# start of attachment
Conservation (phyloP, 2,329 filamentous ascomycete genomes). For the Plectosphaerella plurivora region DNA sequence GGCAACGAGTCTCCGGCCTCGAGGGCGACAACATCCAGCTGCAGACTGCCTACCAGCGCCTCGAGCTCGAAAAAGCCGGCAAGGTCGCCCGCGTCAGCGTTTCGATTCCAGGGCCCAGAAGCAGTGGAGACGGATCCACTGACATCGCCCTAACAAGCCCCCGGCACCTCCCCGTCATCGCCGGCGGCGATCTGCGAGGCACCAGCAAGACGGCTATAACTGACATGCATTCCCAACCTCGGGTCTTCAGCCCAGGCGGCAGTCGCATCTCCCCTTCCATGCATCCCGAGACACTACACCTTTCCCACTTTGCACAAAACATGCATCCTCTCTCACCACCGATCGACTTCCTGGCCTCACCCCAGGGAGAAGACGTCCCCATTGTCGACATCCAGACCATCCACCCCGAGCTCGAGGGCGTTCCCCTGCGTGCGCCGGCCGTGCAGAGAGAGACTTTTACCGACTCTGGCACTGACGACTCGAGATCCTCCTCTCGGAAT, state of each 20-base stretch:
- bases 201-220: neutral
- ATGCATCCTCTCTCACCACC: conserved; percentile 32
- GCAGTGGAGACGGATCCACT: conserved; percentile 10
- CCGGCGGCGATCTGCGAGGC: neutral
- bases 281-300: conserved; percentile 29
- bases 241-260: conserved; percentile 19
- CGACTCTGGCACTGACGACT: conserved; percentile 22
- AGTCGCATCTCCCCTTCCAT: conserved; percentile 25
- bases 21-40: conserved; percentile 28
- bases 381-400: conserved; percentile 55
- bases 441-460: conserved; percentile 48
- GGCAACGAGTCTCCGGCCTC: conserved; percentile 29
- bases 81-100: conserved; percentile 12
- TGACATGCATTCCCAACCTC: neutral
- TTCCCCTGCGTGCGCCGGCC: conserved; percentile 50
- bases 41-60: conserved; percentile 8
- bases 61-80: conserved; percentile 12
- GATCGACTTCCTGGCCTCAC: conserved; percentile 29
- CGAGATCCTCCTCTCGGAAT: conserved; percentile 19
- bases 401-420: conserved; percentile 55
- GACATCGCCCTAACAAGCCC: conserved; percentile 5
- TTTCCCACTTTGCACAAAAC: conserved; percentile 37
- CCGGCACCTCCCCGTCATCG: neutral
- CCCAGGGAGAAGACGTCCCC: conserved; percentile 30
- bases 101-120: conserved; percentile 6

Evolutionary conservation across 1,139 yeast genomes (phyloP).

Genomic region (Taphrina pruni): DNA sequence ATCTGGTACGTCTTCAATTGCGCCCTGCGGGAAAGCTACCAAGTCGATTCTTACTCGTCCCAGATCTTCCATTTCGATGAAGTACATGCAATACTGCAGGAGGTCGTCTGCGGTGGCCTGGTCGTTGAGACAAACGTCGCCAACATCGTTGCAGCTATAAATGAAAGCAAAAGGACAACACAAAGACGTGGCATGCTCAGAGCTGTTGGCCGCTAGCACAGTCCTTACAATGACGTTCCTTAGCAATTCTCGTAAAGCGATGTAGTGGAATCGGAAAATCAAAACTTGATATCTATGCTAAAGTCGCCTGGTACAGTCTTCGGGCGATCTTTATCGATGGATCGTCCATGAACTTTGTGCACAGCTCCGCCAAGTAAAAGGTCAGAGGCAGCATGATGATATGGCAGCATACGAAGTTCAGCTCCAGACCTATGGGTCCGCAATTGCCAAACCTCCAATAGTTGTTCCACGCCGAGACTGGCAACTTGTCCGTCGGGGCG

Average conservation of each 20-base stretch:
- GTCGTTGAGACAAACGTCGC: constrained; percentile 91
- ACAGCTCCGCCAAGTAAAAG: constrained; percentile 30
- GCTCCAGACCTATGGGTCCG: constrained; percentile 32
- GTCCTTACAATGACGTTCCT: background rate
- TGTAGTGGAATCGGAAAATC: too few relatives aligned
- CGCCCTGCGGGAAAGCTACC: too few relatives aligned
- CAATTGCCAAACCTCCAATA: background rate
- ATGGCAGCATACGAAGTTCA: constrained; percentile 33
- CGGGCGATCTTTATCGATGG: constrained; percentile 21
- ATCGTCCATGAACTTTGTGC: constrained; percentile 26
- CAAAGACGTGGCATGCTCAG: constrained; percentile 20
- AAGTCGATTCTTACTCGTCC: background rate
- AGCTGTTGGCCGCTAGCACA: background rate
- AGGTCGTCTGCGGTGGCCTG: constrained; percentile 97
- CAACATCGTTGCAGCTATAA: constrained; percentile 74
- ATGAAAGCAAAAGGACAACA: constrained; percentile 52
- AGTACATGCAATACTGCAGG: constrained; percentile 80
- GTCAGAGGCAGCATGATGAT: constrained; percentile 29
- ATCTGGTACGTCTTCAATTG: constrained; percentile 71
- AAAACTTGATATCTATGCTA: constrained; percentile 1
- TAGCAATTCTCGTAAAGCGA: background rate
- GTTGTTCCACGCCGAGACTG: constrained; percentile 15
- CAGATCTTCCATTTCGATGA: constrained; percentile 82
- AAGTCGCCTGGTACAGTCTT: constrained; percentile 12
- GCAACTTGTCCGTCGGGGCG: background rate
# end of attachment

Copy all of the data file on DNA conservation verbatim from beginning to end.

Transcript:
Conservation (phyloP, 2,329 filamentous ascomycete genomes). For the Plectosphaerella plurivora region DNA sequence GGCAACGAGTCTCCGGCCTCGAGGGCGACAACATCCAGCTGCAGACTGCCTACCAGCGCCTCGAGCTCGAAAAAGCCGGCAAGGTCGCCCGCGTCAGCGTTTCGATTCCAGGGCCCAGAAGCAGTGGAGACGGATCCACTGACATCGCCCTAACAAGCCCCCGGCACCTCCCCGTCATCGCCGGCGGCGATCTGCGAGGCACCAGCAAGACGGCTATAACTGACATGCATTCCCAACCTCGGGTCTTCAGCCCAGGCGGCAGTCGCATCTCCCCTTCCATGCATCCCGAGACACTACACCTTTCCCACTTTGCACAAAACATGCATCCTCTCTCACCACCGATCGACTTCCTGGCCTCACCCCAGGGAGAAGACGTCCCCATTGTCGACATCCAGACCATCCACCCCGAGCTCGAGGGCGTTCCCCTGCGTGCGCCGGCCGTGCAGAGAGAGACTTTTACCGACTCTGGCACTGACGACTCGAGATCCTCCTCTCGGAAT, state of each 20-base stretch:
- bases 201-220: neutral
- ATGCATCCTCTCTCACCACC: conserved; percentile 32
- GCAGTGGAGACGGATCCACT: conserved; percentile 10
- CCGGCGGCGATCTGCGAGGC: neutral
- bases 281-300: conserved; percentile 29
- bases 241-260: conserved; percentile 19
- CGACTCTGGCACTGACGACT: conserved; percentile 22
- AGTCGCATCTCCCCTTCCAT: conserved; percentile 25
- bases 21-40: conserved; percentile 28
- bases 381-400: conserved; percentile 55
- bases 441-460: conserved; percentile 48
- GGCAACGAGTCTCCGGCCTC: conserved; percentile 29
- bases 81-100: conserved; percentile 12
- TGACATGCATTCCCAACCTC: neutral
- TTCCCCTGCGTGCGCCGGCC: conserved; percentile 50
- bases 41-60: conserved; percentile 8
- bases 61-80: conserved; percentile 12
- GATCGACTTCCTGGCCTCAC: conserved; percentile 29
- CGAGATCCTCCTCTCGGAAT: conserved; percentile 19
- bases 401-420: conserved; percentile 55
- GACATCGCCCTAACAAGCCC: conserved; percentile 5
- TTTCCCACTTTGCACAAAAC: conserved; percentile 37
- CCGGCACCTCCCCGTCATCG: neutral
- CCCAGGGAGAAGACGTCCCC: conserved; percentile 30
- bases 101-120: conserved; percentile 6

Evolutionary conservation across 1,139 yeast genomes (phyloP).

Genomic region (Taphrina pruni): DNA sequence ATCTGGTACGTCTTCAATTGCGCCCTGCGGGAAAGCTACCAAGTCGATTCTTACTCGTCCCAGATCTTCCATTTCGATGAAGTACATGCAATACTGCAGGAGGTCGTCTGCGGTGGCCTGGTCGTTGAGACAAACGTCGCCAACATCGTTGCAGCTATAAATGAAAGCAAAAGGACAACACAAAGACGTGGCATGCTCAGAGCTGTTGGCCGCTAGCACAGTCCTTACAATGACGTTCCTTAGCAATTCTCGTAAAGCGATGTAGTGGAATCGGAAAATCAAAACTTGATATCTATGCTAAAGTCGCCTGGTACAGTCTTCGGGCGATCTTTATCGATGGATCGTCCATGAACTTTGTGCACAGCTCCGCCAAGTAAAAGGTCAGAGGCAGCATGATGATATGGCAGCATACGAAGTTCAGCTCCAGACCTATGGGTCCGCAATTGCCAAACCTCCAATAGTTGTTCCACGCCGAGACTGGCAACTTGTCCGTCGGGGCG

Average conservation of each 20-base stretch:
- GTCGTTGAGACAAACGTCGC: constrained; percentile 91
- ACAGCTCCGCCAAGTAAAAG: constrained; percentile 30
- GCTCCAGACCTATGGGTCCG: constrained; percentile 32
- GTCCTTACAATGACGTTCCT: background rate
- TGTAGTGGAATCGGAAAATC: too few relatives aligned
- CGCCCTGCGGGAAAGCTACC: too few relatives aligned
- CAATTGCCAAACCTCCAATA: background rate
- ATGGCAGCATACGAAGTTCA: constrained; percentile 33
- CGGGCGATCTTTATCGATGG: constrained; percentile 21
- ATCGTCCATGAACTTTGTGC: constrained; percentile 26
- CAAAGACGTGGCATGCTCAG: constrained; percentile 20
- AAGTCGATTCTTACTCGTCC: background rate
- AGCTGTTGGCCGCTAGCACA: background rate
- AGGTCGTCTGCGGTGGCCTG: constrained; percentile 97
- CAACATCGTTGCAGCTATAA: constrained; percentile 74
- ATGAAAGCAAAAGGACAACA: constrained; percentile 52
- AGTACATGCAATACTGCAGG: constrained; percentile 80
- GTCAGAGGCAGCATGATGAT: constrained; percentile 29
- ATCTGGTACGTCTTCAATTG: constrained; percentile 71
- AAAACTTGATATCTATGCTA: constrained; percentile 1
- TAGCAATTCTCGTAAAGCGA: background rate
- GTTGTTCCACGCCGAGACTG: constrained; percentile 15
- CAGATCTTCCATTTCGATGA: constrained; percentile 82
- AAGTCGCCTGGTACAGTCTT: constrained; percentile 12
- GCAACTTGTCCGTCGGGGCG: background rate